What is the size of Chit fund sector in India? From where do we get reliable data on Chit fund sector in India? How many players are there in Chit fund sector? What is the size of customer base in Chit fund sector in India?
Reliable data on the above is missing largely because of the absence of a central Regulator in chit sector in India. Though the Central Chit Fund Act, 1982 (CFA 1982) has been there during the past several years, the act does not provide for a central Regulator for chits and the regulatory functions have been given to respective state governments where the chit is situated/conducted.
In the absence of a centrally collated data base, we have to rely on the data available elsewhere. According to data provided by the All-India Association for Chit Funds, there are 45,000 registered chit fund companies, with an annual turnover of Rs 60,000 crore. However, this data is likely to be old ‘coz the state -run KSFE (the largest Chit fund in India) alone has an annual turnover of around Rs 40,000cr. The size of the unregulated chit fund segment being estimated @three times larger, the aggregate turn over should exceed Rs300,000 cr.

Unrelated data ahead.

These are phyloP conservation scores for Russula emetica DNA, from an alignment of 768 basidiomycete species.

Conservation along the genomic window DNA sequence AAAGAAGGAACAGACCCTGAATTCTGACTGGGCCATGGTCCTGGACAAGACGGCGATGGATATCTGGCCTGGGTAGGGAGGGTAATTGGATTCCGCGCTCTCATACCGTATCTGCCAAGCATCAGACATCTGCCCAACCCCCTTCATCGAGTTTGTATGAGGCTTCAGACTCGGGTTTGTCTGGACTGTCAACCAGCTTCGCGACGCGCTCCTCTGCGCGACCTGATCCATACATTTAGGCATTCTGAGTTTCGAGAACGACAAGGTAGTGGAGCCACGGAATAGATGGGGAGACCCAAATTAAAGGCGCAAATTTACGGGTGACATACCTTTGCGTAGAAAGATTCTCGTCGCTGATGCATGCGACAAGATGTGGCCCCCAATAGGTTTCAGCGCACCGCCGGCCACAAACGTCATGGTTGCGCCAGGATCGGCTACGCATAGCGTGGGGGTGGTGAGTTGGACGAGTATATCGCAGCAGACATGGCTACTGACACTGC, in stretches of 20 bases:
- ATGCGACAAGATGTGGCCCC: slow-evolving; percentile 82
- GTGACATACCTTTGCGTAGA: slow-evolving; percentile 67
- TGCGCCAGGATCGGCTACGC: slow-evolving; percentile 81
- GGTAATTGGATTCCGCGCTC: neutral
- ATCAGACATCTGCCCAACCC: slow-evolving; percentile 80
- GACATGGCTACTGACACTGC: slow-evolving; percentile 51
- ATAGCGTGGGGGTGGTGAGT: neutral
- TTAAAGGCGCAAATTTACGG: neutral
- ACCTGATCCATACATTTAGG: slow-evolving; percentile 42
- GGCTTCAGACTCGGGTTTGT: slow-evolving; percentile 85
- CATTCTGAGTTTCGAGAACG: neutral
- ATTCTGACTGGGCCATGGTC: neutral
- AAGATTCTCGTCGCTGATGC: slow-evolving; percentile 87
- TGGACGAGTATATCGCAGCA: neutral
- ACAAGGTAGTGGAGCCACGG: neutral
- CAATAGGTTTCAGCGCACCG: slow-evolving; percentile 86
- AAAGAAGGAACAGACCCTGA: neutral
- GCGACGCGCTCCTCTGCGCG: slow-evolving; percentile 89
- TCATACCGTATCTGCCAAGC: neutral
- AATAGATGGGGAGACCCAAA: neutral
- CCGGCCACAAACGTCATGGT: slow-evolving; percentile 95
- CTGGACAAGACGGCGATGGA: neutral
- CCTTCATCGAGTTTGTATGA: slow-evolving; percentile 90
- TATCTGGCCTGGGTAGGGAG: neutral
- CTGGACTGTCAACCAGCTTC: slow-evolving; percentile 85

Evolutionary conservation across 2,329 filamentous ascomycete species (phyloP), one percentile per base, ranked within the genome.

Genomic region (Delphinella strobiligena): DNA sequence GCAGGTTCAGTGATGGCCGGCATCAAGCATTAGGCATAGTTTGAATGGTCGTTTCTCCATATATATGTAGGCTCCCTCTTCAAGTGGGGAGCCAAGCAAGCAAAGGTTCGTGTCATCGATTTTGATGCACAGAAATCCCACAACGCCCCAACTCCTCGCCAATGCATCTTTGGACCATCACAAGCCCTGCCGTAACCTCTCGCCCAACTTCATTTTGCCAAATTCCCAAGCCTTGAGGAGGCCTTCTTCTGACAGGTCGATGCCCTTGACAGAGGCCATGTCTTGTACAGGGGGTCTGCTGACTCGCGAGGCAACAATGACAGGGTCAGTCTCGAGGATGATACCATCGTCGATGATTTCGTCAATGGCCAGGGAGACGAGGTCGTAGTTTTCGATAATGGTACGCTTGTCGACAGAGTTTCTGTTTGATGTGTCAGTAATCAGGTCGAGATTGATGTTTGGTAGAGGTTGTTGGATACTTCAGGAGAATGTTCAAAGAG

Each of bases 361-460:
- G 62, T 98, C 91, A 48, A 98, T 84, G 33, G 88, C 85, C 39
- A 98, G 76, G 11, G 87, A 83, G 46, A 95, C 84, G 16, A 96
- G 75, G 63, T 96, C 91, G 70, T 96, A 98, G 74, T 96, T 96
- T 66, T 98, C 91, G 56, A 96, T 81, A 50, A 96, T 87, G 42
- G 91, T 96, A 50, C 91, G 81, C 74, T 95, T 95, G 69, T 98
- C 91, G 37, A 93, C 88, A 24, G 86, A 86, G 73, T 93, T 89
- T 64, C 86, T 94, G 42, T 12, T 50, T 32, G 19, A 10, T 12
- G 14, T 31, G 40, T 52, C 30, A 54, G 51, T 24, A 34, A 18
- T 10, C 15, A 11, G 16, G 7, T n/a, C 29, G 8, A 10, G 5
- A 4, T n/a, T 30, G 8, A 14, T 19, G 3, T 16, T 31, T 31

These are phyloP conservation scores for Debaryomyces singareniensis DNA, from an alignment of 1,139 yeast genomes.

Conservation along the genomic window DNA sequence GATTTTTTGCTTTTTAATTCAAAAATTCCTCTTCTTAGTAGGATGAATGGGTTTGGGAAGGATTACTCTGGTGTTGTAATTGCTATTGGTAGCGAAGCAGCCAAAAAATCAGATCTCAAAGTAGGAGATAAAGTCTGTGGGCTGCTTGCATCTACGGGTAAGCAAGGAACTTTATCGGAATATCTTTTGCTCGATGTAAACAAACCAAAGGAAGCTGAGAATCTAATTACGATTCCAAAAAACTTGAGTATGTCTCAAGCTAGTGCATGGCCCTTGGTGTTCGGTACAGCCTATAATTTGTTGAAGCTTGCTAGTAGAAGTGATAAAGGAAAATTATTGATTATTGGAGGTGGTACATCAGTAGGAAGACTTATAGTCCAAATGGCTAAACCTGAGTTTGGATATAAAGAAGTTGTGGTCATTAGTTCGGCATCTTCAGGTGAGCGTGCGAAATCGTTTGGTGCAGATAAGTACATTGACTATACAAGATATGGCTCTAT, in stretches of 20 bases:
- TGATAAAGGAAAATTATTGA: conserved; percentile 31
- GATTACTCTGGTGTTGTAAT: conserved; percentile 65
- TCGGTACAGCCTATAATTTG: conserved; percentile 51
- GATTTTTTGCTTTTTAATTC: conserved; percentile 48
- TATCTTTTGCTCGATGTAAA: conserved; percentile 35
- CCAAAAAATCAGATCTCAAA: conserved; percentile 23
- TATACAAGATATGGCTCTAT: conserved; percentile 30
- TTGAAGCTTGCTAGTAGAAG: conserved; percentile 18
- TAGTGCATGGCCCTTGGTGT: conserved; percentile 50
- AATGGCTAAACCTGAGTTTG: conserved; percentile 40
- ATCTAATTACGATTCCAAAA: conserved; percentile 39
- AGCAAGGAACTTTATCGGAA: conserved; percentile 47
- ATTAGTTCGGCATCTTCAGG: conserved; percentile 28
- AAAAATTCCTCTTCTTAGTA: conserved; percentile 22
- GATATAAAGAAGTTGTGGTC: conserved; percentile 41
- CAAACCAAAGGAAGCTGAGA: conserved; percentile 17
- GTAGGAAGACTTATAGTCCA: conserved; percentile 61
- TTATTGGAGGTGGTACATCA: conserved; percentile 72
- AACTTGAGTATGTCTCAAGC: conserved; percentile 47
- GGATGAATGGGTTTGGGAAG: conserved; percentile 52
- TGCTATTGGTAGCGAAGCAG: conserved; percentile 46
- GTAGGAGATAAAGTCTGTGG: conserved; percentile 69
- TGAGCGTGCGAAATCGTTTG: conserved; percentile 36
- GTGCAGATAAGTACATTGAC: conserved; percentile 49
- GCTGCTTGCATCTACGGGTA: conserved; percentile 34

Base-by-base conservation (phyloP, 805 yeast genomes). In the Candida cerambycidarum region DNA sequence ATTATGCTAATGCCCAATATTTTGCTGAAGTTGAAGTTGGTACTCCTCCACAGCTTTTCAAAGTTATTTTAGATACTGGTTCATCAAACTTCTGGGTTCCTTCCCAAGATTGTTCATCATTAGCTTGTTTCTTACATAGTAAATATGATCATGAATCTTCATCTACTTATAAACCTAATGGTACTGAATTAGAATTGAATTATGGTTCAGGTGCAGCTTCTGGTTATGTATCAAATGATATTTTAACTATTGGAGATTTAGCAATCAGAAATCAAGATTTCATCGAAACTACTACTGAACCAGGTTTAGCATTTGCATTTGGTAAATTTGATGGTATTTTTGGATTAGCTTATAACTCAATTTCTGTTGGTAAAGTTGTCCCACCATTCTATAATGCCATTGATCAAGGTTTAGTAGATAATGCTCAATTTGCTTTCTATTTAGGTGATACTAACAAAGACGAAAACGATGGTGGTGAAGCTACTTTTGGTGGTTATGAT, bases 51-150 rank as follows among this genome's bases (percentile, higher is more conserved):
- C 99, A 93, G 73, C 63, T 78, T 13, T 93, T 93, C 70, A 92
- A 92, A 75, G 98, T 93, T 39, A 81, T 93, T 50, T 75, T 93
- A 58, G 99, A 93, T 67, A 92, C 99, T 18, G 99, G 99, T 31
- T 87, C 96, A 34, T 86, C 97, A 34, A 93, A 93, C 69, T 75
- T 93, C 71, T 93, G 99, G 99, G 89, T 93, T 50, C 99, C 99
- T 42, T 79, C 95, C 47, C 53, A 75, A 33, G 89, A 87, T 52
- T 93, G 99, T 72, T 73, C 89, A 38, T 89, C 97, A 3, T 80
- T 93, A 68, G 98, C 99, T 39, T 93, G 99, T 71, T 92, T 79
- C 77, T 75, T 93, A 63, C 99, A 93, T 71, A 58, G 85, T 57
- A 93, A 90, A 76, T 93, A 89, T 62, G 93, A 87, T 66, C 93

In Thrissur dist (Kerala) – known as the birthplace of chit in India – alone the registered chits are over 3000 and the whole of Kerala has over 5000 registered chit companies according to the All-Kerala Chit Fund Association. The e-records available in the MCA (Ministry of Company Affairs) portal displays a list containing 10269 registered chit companies.
Chit is a financial instrument used across the globe and is known as ROSCA (Rotating Savings and Credit Association) internationally. It is popular as ‘Jameya’ in Middle East, ‘Chita’ in South Africa, ‘Chilemba’ in Uganda, ‘Tontine’ in Singapore, ‘Kutu’ in Malaysia, ‘Pool’ in Mauritius, ‘Khatta’ in Sudan, ‘ko’ in Japan, ‘Arisan’ in Indonesia and ‘Esu’ in Bahamas to name a few.